towards rebuilding the college, home, Rev. Dr. Sutherland, missionary etc., at St. John's, Newfoundland. secretary, after his missionary tour While these notes are being prein the maritime provinces, went to pared for the press, the friends of New York and took part in the Mount Allison College are celebratproceedings of the Missionary Inter- ing the semi-centennial of that national Convention which was in institution. We trust that the session three days, during one of result will be equal to the most which he presided. Prof. MacLaren, sanguine expectations of the friends. J. Charlton, M.P., and Rev. R. P. The Methodists of Picton, Ont., Mackay, represented the Presby- have celebrated the centenary of terian Church in Canada.
Methodism in that town. Such The Missionary Outlook for Janu- services deserve to be held at all ary contains several items of mission places when jubilee and centenary
Miss Hart writes from Port scenes are in order. Simpson respecting the evils arising from the conduct of white men who
RECENT DEATHS. supply the natives with liquor. The French Institute at Montreal
Rev. Geo. Beale, an aged minister was remembered at Christmas by died Jan. 2nd, aged seventy-seven.
in the Primitive Methodist Church, several friends, who sent valuable presents of various kinds, including
For seventeen years he sustained a books, articles of furniture and superannuated relation, but during
those years he laboured much among money. At Queen's Avenue, London, the
the sick and assisted the circuit
ministers. Jadies during the year raised $600. Mrs. Dr. Eccles donated S60 for the Rev. Thomas White Ridley, of the support of a Japanese Bible woman, Methodist New Connexion, recently and Mrs. Boyd gave $20 for the died in the eightieth year of his age. same purpose. Another sent For many years he was a prominent cheque for $25, but forbade the member of Conference. He was in name to be published.
the active work forty-iour years.
Rev. E. A. Telfer, of the Wesleyan was always crowded. During the Conference, England, so well known winter months he generally preached and loved by many in Canada, after three times every Sabbath, and two days' illness died at his residence during the week he was abundant in near London, on the 11th of January, labours. Dean Stanley and Canon He attended the watch-night and Farrar, of London, were his special covenant services, and contracted a friends. cold which was not thought dangerous, but ended in congestion of the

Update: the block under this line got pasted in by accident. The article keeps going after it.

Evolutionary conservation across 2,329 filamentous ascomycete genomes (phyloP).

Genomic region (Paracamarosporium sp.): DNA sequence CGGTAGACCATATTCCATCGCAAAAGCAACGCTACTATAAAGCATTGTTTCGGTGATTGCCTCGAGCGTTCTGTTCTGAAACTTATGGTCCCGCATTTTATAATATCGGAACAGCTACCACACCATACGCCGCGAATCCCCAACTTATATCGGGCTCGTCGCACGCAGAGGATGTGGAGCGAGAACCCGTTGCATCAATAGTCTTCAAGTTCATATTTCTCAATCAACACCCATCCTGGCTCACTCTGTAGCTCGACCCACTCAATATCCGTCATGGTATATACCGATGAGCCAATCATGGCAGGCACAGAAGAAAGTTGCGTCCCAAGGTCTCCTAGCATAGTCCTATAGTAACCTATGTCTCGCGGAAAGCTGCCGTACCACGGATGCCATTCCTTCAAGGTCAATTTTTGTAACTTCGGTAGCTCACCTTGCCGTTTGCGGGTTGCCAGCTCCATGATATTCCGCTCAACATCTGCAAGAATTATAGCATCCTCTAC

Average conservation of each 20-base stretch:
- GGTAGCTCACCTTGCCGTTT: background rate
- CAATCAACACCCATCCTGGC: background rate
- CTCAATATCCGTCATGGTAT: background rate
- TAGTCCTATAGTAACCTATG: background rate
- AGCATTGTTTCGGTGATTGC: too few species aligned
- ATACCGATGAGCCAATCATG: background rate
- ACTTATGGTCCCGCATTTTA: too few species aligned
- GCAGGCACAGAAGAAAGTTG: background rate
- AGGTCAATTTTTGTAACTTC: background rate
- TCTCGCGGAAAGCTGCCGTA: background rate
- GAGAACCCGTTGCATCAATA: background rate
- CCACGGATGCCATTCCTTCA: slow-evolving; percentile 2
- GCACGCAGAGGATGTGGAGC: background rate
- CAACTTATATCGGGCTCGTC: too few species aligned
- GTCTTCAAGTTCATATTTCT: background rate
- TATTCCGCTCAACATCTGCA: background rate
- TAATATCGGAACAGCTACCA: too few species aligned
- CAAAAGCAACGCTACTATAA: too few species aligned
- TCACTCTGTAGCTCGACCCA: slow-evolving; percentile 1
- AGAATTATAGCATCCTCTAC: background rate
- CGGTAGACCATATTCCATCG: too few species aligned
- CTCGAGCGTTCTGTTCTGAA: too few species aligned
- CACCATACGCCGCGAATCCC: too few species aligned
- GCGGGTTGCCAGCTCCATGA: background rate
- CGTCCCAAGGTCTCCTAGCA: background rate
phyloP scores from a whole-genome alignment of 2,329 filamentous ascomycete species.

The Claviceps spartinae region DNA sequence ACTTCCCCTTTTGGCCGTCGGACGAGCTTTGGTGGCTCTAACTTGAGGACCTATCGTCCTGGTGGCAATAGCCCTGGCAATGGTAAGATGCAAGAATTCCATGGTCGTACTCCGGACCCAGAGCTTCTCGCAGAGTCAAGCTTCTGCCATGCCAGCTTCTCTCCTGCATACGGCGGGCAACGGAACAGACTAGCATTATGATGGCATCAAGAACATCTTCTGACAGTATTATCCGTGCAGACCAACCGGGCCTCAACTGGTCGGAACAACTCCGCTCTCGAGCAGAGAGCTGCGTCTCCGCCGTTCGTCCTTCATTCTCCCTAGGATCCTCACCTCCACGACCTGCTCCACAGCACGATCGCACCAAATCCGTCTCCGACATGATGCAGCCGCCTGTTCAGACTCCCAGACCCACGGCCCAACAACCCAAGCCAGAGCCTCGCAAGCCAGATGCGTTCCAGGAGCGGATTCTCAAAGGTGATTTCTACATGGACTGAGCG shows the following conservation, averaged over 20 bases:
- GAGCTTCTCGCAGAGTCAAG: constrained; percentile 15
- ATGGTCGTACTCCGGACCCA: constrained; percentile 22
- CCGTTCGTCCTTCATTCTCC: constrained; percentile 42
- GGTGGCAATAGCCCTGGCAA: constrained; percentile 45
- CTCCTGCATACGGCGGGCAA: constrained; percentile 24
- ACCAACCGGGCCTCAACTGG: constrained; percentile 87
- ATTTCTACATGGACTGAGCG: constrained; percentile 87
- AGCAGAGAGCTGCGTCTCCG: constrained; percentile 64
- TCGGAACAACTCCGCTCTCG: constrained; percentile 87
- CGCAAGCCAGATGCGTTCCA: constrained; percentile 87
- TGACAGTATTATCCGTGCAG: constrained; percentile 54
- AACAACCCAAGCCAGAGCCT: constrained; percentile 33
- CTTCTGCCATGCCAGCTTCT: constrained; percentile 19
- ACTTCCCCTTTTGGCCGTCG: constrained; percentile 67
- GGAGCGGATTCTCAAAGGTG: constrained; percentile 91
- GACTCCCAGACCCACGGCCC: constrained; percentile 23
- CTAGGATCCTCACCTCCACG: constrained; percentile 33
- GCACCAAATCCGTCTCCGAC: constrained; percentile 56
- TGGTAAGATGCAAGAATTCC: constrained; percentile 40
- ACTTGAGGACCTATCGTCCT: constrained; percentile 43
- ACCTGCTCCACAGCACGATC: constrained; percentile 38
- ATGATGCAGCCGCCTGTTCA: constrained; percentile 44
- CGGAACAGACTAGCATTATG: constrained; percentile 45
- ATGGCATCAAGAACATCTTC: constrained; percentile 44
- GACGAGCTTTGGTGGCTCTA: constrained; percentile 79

Rev. D. E. F. Gee, Newcastle, lungs and terminated fatally. Mr. Bay of Quinte Conference, preached Telfer was seventy years of age and Jan. 26, was taken ill and died
Feb. 6. had been in the ministry since 1848.
He had travelled twentyHe was stationed on many important eight years, during which time he circuits both in the metropolis and occupied some important circuits.
Bro. Gee provinces. He was famed as a re
an able preacher. vivalist and often preached in the Our departed brother was a man of open air. His labours were greatly blameless reputation and leaves to owned of God in the conversion of his family a character without resinners, many of whom are earnest proach. He was to have been one of workers in Canada, and will share the speakers at West Durham Sun
but the sorrow that came so suddenly to day-school Association, his beloved wife and son.
called to a higher sphere. Rev. Andrew A. Bonar, D.D., Newcastle, was a venerable man who
Rev. A. Drummond, Presbyterian, Presbyterian, Scotland, has finished his course and entered the joy of his had served the Master faithfully for Lord. He was in the ministry more
many years. The writer spent many than half a century, and celebrated pleasant seasons with him in minis
terial and other associations. We his jubilee in 1887, in his eighty; always found him to be fullof kindness third year. He was moderator of and ever ready to help his brethren. the Free Church Assembly one term, He loved the old paths,” and was and was one of a deputation to visit the Holy Land with the sainted Mr. of years he was clerk of the Presby
a sound theologian. For a succession Cheyne. During the tour in Palestine he accidentally dropped his tery, a clear proof of the esteem in
which he was held. Bible into Jacob's Well, but some years ago it was drawn out by a As these notes are in course of Samaritan and sent home to its preparation, the news has reached